Mortgage Fraud Will Hit $2.5 Billion in 2008 — But Just Wait Until the Government Starts Giving Out Money

A new report by Tower Group, a research firm focusing on the global financial services industry, warns that losses from mortgage fraud will reach $2.5 billion in 2008, with comparable losses continuing in future years.

According to Tower Group, “Falling home prices and inappropriate mortgage underwriting have grabbed the headlines and much of the blame for mortgage credit woes in recent months. But the significant rise in mortgage fraud over the past 10 years is another important trend.”

“Mortgage fraud is difficult to track and takes many forms – for example, fraudsters cheating borrowers out of their properties with false promises of foreclosure avoidance or using the identity of a real person (often without his or her knowledge) to fraudulently purchase one or more properties.”

We think that the Tower Group figure of $2.5 billion falls far short of the mark.

When the federal government finally decides how it is going to help bailout homeowners — and we’re sure that it will, no matter who is elected president in November – it will create even greater opportunities for fraud.

Once the government puts billions of dollars up for homeowners facing foreclosure, the mortgage scammers will come crawling out of the woodwork to take advantage of the program.

They’re probably already working on the details…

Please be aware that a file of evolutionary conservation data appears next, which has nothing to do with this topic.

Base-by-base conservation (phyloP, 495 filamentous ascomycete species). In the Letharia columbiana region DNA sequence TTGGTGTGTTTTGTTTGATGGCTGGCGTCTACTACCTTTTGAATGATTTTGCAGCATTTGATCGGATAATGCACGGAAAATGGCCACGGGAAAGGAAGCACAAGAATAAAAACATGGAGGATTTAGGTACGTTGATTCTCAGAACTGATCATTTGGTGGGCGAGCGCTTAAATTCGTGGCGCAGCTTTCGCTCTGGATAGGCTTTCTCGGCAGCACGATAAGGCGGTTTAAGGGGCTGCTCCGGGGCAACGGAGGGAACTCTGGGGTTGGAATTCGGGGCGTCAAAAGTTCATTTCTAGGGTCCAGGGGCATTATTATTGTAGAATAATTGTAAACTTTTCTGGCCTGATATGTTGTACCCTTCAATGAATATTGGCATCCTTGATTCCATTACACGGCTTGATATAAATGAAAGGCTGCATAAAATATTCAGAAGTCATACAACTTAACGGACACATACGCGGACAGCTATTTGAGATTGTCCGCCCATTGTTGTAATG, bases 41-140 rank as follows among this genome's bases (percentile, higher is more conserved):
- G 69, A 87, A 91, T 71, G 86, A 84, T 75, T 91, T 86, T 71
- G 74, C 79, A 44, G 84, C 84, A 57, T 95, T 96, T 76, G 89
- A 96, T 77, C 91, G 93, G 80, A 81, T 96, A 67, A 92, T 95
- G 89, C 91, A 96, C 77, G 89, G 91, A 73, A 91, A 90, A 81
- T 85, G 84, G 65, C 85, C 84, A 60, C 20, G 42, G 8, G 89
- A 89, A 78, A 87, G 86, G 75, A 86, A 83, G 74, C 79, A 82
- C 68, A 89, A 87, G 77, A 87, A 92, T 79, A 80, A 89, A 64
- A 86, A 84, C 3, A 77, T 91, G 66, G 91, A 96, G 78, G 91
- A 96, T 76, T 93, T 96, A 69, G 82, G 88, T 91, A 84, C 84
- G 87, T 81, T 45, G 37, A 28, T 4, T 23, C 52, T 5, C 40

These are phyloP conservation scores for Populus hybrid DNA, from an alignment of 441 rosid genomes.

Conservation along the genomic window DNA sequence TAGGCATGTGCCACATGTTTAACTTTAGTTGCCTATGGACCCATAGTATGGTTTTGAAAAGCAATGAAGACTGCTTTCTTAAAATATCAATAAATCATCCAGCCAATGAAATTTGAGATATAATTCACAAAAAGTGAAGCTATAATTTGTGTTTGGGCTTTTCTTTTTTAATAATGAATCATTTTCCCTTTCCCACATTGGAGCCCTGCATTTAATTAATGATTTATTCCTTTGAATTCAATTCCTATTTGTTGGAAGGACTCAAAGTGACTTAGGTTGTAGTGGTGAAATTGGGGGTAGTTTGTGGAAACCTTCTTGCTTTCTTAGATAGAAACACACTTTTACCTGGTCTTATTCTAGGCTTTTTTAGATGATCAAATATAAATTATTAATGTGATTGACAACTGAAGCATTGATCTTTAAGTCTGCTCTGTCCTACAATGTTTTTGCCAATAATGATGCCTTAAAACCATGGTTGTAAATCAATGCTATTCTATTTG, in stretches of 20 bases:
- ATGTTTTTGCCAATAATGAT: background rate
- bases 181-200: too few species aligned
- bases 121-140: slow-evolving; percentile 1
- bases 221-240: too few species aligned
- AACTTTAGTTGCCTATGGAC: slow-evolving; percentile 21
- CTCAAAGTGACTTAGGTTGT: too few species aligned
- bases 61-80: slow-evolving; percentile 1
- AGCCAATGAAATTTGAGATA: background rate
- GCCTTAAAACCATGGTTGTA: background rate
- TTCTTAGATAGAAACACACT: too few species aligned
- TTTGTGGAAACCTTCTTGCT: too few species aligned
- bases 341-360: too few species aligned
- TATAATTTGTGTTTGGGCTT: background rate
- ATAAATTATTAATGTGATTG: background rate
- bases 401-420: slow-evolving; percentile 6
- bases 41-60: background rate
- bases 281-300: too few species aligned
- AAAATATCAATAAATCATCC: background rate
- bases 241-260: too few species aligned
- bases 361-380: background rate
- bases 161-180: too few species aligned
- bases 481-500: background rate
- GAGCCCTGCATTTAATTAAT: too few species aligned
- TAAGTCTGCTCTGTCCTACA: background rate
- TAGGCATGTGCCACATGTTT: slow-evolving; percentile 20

2 responses to “Mortgage Fraud Will Hit $2.5 Billion in 2008 — But Just Wait Until the Government Starts Giving Out Money

  1. What about our gold? … I can’t believe the US government sold half its gold reserve to redeem the foreclosure crisis.

  2. It’s too bad people are reaching for regulation and not letting this all shake itself out. Paulson’s proposal of consolidating regulators and bailing out the failed investors is the worst of both worlds: it increases public exposure without any concomitant increase in regulatory authority over the high risk investors and investments involved. Plus, it would likely delay the liquidation process, which can function efficiently and quickly if everyone didn’t run in horror from the word recession. We need a recession to shake out all of this monetary-policy induced malinvestment. And housing prices need to drop. Foreclosures need to happen. And political opportunists need to STFU.

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